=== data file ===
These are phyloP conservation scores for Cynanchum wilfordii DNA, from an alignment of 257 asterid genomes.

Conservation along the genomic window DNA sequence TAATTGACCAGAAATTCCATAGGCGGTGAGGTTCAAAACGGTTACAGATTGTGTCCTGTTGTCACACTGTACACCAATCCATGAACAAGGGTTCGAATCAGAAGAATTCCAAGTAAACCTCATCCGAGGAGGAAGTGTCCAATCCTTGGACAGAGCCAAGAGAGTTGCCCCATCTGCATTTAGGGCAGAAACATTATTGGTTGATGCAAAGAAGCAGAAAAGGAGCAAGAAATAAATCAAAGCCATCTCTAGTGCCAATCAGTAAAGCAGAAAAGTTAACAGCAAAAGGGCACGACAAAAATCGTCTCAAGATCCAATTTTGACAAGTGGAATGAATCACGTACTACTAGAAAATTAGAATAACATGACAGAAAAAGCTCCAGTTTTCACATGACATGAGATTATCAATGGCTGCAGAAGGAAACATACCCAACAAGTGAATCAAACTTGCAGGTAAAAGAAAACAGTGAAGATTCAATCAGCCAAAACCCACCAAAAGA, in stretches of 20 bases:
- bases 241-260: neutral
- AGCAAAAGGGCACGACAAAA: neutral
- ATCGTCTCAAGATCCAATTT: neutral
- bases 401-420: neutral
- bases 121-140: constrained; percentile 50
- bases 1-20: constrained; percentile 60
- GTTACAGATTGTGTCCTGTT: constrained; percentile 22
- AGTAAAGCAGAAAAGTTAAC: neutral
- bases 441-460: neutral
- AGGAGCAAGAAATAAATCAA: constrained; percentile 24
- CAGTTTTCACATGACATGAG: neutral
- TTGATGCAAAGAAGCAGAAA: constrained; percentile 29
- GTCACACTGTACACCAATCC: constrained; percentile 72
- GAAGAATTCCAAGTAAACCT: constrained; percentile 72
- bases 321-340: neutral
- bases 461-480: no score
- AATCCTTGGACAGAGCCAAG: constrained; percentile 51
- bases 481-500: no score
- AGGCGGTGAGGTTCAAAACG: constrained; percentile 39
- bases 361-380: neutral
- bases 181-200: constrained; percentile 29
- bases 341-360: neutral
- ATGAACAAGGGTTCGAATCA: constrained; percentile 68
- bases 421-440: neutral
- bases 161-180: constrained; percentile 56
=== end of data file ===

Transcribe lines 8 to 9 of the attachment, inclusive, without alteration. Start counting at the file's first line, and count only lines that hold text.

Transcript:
- bases 1-20: constrained; percentile 60
- GTTACAGATTGTGTCCTGTT: constrained; percentile 22